Most public authorities will not be members of a SAFO but may disclose information to them in the course of investigating fraud, or possibly as a matter of routine when processing, for example, applications for housing, benefits, services or employment. In addition, some public authorities will have common law or statutory powers to disclose information. The Code applies to all such disclosures. The Code does not authorise a disclosure that would otherwise contravene the Data Protection Act (DPA) and public authorities must in all circumstances ensure that any disclosure is lawful and fair under the DPA.

The Code requires public authorities to satisfy themselves that the practices and procedures under which they disclose data are fair and transparent before any data is shared. The Code strongly advocates the use of fair processing notices to the individuals whose personal data the authority will or may share. The ICO recommends the use of "layered" notices involving a relatively simple first explanation (for example a standard sentence on an application form) backed up by a more detailed explanation, possibly via a link to a website or contact details for a named data protection officer. Examples of layered fair processing notices are provided in an Appendix to the Code.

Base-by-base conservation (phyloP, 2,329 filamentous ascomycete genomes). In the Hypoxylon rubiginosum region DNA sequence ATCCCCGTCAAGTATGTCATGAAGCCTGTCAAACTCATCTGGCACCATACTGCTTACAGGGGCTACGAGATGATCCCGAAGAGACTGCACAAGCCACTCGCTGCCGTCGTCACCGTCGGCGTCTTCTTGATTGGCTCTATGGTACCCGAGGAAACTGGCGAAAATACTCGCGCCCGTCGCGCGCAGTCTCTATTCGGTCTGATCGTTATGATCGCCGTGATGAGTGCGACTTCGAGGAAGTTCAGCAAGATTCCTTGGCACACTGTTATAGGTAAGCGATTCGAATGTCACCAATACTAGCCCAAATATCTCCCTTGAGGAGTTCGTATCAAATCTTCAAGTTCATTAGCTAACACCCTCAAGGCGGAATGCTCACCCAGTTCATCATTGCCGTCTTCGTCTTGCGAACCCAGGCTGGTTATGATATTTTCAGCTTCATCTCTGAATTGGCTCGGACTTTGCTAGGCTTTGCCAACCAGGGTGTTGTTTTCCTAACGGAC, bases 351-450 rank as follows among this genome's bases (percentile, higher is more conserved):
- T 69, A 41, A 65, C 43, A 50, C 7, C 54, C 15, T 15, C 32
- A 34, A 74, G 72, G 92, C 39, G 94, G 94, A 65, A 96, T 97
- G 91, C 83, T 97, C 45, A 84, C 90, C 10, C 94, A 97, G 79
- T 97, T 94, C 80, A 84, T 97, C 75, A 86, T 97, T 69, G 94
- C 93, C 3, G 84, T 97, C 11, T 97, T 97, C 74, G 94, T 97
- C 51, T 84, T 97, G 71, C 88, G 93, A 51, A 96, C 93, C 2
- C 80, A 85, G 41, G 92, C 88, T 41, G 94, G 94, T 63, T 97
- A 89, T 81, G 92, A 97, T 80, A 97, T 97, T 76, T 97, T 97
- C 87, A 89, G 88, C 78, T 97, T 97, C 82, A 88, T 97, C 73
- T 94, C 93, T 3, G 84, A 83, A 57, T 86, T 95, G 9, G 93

The Code requires that disclosure to a SAFO is made in accordance with a written information sharing document that should be agreed in advance with the SAFO. The agreement should specify agreed arrangements for, among other things, fair processing, data minimisation, data use and retention, the rights of data subjects, and data security. The Code states that written agreements should specify a maximum period for which information shared under the agreement will be held, and should set out agreed standards governing the transmission of data to and from SAFOs.

Individuals whose data is shared for the purposes of fraud prevention will have a right of access to that data under the DPA or Freedom of Information Act. In some cases it will be appropriate to refuse disclosure under section 29 of the DPA (exemption from disclosure of data processed for tax purposes of the prevention or detection of crime). However, the Code makes it clear that this must be decided on a case by case basis and the exemption should only be applied where disclosure is likely to prejudice the processing of the data.